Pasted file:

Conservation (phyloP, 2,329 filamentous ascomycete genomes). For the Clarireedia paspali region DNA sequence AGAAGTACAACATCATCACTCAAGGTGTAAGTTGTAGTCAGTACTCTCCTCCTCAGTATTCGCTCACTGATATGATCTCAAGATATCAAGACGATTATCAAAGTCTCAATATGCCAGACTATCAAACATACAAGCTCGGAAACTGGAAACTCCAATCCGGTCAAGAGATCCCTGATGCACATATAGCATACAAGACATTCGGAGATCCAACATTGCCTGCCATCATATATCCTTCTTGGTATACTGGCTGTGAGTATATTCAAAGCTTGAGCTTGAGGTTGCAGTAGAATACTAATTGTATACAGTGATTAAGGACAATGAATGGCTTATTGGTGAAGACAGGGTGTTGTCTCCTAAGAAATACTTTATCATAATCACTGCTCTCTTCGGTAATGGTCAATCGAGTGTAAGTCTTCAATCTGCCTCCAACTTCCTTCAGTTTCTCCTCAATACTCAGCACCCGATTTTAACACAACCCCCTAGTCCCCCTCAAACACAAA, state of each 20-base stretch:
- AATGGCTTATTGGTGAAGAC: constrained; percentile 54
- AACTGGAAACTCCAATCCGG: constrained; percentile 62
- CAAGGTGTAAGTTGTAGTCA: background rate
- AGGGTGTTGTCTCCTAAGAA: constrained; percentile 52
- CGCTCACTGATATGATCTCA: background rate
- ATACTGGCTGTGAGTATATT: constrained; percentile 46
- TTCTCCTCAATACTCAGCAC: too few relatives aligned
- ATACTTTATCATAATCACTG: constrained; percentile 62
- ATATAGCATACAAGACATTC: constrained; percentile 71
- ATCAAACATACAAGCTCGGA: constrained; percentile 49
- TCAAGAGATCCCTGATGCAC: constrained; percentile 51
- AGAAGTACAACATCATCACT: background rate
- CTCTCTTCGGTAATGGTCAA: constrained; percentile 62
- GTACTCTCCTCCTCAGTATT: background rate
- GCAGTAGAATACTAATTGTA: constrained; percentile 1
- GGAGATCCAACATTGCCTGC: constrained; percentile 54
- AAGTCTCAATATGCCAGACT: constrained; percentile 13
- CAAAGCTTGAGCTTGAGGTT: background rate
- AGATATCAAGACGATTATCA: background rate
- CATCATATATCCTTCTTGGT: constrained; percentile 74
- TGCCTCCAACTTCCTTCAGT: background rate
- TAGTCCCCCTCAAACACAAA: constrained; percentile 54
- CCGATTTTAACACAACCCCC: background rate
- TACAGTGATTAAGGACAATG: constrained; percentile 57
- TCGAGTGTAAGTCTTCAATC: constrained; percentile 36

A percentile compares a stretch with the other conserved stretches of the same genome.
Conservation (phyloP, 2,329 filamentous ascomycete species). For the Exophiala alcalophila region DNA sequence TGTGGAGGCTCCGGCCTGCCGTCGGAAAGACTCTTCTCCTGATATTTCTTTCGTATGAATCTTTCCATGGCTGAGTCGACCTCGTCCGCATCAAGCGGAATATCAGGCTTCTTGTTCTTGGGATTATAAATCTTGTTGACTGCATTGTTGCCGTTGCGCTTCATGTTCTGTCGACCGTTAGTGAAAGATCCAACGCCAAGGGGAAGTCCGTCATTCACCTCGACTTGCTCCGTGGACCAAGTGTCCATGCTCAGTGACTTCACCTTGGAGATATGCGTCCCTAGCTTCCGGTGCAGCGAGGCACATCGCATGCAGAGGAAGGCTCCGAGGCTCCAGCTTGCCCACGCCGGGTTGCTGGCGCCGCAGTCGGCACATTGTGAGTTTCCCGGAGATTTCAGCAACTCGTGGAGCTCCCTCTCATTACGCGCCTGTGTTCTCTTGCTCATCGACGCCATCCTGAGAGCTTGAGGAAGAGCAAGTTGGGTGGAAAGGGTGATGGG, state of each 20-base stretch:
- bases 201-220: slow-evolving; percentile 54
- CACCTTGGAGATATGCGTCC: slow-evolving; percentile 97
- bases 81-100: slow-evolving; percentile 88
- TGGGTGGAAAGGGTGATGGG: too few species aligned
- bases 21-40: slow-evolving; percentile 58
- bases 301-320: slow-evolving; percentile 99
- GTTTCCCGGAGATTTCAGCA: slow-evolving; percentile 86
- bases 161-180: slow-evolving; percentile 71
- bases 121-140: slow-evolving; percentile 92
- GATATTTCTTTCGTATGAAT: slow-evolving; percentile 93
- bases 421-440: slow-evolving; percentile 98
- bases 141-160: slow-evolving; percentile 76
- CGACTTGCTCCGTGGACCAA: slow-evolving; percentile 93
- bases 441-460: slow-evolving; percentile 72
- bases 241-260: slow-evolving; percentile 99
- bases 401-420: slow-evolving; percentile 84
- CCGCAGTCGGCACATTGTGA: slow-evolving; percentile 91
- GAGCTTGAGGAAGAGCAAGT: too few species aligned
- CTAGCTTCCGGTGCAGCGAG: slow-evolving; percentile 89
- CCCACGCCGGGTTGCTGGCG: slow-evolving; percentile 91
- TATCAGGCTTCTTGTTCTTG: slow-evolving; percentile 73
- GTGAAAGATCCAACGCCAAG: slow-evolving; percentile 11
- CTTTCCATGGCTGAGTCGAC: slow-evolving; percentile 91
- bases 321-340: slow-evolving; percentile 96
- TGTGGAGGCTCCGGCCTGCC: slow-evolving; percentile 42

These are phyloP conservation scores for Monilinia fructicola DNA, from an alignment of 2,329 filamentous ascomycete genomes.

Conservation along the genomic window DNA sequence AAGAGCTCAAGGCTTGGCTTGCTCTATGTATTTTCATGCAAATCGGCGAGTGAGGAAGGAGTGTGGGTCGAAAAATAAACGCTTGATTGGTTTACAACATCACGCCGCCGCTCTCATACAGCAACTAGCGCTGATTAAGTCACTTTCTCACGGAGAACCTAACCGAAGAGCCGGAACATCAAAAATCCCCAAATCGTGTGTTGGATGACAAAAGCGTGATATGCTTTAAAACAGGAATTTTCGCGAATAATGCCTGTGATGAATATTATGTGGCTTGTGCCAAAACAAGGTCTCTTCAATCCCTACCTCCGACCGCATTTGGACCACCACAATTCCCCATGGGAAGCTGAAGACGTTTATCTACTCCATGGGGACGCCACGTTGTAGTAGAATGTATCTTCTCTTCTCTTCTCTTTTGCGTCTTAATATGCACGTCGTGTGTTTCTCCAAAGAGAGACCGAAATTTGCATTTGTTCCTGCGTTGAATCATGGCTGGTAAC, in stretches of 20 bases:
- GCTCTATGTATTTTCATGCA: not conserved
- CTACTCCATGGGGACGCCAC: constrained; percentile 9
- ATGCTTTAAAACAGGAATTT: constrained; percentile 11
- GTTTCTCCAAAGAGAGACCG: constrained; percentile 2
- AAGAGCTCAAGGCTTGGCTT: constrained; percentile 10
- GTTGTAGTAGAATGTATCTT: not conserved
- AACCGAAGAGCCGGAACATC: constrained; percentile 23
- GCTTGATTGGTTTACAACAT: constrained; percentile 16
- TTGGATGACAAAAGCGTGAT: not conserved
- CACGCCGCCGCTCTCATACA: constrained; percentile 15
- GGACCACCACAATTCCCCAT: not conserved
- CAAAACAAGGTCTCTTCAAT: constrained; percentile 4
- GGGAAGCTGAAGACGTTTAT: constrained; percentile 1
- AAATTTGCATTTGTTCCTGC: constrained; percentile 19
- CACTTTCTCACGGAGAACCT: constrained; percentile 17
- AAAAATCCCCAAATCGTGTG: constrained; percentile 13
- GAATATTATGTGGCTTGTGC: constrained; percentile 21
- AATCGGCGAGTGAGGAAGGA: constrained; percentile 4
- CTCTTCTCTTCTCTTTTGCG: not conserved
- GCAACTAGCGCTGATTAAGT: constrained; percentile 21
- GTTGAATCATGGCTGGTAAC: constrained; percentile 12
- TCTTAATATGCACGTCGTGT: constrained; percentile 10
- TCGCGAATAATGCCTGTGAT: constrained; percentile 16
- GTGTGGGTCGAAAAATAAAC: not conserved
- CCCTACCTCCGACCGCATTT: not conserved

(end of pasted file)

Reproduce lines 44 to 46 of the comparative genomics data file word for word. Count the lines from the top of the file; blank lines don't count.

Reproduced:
- bases 401-420: slow-evolving; percentile 84
- CCGCAGTCGGCACATTGTGA: slow-evolving; percentile 91
- GAGCTTGAGGAAGAGCAAGT: too few species aligned